In itself, this would not have been remarkable. However, what makes it significant is that these meetings allegedly took place when Chaudhary was probing the intercepted conversations of hawala dealer Moin Qureshi. Ranjit Sinha himself became the subject of heated controversy when the same register exposed that Qureshi had visited him several times while the latter was under investigation.

Compounding matters, this was also the time when the CBI, under Sinha, was investigating the 'Stockguru Scam' in which senior Income Tax officers were involved.

The role of Chaudhary himself was under investigation in this scam. The officers who were allegedly involved were working under him.

The petition further alleges that Chaudhary abused his position as Member (Investigation) CBDT to under-assess the income of a company called M/s Flora and Fauna Housing & Land Development Pvt Ltd, which was associated with the infamous liquor baron Ponty Chadha (who was subsequently shot dead by his brother at their farmhouse).

And more controversies

In a letter to PM Narendra Modi, dated 20 May, Bhushan had pointed out that for almost three years, Chaudhary was investigating the people who allegedly had illegal offshore accounts with HSBC. However, the probe made very little progress under Chaudhary. When the Supreme Court stepped in and appointed a Special Investigation Team on black money, the team found that, under Chaudhary, the income tax department had not filed even a single case against HSBC account holders.

BJP created a storm over PJ Thomas' appointment as CVC. Now it's at the receiving end for its own selections

Bhushan also stated that Chaudhary was investigating the infamous Radia tapes and did not take any action on the evidence that was available with him.

Further, he was investigating Income Tax cases in the 2G scam and had failed to take any action on that either, unlike the CBI or the Enforcement Directorate which filed several chargesheets.

The petition concluded, therefore, that the present CVC does not fulfill the requirement of "impeccable integrity" necessary for the position, and his appointment is arbitrary, illegal and in violation of the principle of institutional integrity.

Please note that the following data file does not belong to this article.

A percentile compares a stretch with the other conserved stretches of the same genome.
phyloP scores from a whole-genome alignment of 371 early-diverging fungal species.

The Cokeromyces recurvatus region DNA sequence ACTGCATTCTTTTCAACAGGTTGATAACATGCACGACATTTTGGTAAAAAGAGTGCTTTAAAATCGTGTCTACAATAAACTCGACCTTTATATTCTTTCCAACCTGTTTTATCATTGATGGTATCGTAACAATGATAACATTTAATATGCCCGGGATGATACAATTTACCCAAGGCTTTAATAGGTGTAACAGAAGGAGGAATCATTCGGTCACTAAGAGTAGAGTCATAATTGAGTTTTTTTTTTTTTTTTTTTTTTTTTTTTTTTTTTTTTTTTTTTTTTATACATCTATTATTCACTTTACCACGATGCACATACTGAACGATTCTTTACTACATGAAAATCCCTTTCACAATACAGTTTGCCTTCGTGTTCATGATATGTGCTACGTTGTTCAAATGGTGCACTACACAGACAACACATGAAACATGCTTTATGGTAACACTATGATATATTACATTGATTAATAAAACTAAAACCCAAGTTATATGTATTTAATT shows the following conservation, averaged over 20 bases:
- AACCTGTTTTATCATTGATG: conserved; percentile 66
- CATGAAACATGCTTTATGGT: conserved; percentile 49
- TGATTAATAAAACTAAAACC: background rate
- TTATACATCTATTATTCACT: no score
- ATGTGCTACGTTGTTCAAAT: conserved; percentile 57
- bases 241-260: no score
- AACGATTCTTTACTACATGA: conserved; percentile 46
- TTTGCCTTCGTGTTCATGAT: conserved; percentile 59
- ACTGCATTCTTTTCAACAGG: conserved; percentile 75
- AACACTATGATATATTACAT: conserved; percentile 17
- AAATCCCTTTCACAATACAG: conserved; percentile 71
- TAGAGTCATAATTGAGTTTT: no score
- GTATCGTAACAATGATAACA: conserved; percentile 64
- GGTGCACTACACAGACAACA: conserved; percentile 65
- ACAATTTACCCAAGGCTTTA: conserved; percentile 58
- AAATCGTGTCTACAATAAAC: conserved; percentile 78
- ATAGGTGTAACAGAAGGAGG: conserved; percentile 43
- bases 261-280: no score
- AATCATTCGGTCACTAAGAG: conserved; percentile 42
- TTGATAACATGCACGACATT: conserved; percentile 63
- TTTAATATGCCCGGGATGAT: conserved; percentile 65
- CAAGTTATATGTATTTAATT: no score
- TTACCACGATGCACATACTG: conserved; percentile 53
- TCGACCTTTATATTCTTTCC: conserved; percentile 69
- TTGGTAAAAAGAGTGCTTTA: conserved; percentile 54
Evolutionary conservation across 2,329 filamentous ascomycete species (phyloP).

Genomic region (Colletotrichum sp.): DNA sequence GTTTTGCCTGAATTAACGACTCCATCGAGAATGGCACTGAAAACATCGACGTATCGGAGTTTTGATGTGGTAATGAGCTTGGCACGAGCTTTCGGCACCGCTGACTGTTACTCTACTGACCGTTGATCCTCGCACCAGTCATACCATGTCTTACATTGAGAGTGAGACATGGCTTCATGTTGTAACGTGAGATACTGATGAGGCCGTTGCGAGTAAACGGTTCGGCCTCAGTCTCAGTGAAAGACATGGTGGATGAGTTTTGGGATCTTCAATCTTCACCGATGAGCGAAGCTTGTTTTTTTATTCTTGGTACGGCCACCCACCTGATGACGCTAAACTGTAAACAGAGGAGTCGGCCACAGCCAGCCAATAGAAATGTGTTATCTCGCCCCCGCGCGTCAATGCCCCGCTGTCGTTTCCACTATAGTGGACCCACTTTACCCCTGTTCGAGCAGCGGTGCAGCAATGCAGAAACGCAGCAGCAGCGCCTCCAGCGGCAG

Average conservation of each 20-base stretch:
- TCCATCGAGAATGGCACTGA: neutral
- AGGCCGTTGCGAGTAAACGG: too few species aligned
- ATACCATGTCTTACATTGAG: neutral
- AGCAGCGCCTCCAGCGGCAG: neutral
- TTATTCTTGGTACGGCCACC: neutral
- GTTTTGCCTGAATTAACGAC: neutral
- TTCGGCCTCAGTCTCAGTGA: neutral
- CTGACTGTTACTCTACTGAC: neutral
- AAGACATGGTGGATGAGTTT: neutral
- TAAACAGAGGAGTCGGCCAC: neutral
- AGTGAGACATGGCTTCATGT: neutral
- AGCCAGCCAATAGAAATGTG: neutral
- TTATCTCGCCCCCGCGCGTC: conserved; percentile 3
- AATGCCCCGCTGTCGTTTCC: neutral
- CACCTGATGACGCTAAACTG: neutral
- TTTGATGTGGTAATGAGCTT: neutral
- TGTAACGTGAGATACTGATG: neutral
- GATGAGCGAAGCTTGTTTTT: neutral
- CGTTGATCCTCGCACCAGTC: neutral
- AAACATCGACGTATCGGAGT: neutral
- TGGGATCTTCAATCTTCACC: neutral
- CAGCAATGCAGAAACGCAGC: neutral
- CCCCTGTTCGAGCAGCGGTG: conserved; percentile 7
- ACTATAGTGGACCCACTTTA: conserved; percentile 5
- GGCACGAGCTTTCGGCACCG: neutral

Moral turpitude: questions surrounding Bhasin

The petition also highlights that Bhasin, who has been appointed as Vigilance Commissioner, was indicted in a detailed inquiry by the CVC in 2013.

He had been found guilty of forging and tampering with an appraisal report of the then General Manager of the Indian Bank, which is a criminal offence. The CVC had approved departmental action against Bhasin.

BJP leader Subramanian Swamy had written a strongly worded letter to the PM on the day of the VC's appointment, stating that charge against him is "very serious" and the recommendation of the selection committee to appoint Bhasin as VC must be withdrawn.

He said "finding of moral turpitude by CVC of Mr. Bhasin makes him unfit to keep the position of Vigilance Commissioner".

The petition rightfully pointed out the government's stark inappropriateness in appointing someone as a Vigilance Commissioner, when that person had been severely indicted for criminal conduct by the same Commission.

By no stretch of imagination, the petition concluded, could Bhasin be deemed to have "impeccable integrity". Hence, his appointment needed to be quashed.

Will the government blink on this? Or is India doomed to create oversight mechanisms that implode?

First published: 25 July 2015, 1:37 IST
Panini Anand @paninianand

Senior Assistant Editor at Catch, Panini is a poet, singer, cook, painter, commentator, traveller and photographer who has worked as reporter, producer and editor for organizations including BBC, Outlook and Rajya Sabha TV. An IIMC-New Delhi alumni who comes from Rae Bareli of UP, Panini is fond of the Ghats of Varanasi, Hindustani classical music, Awadhi biryani, Bob Marley and Pink Floyd, political talks and heritage walks. He has closely observed the mainstream national political parties, the Hindi belt politics along with many mass movements and campaigns in last two decades. He has experimented with many mass mediums: theatre, street plays and slum-based tabloids, wallpapers to online, TV, radio, photography and print.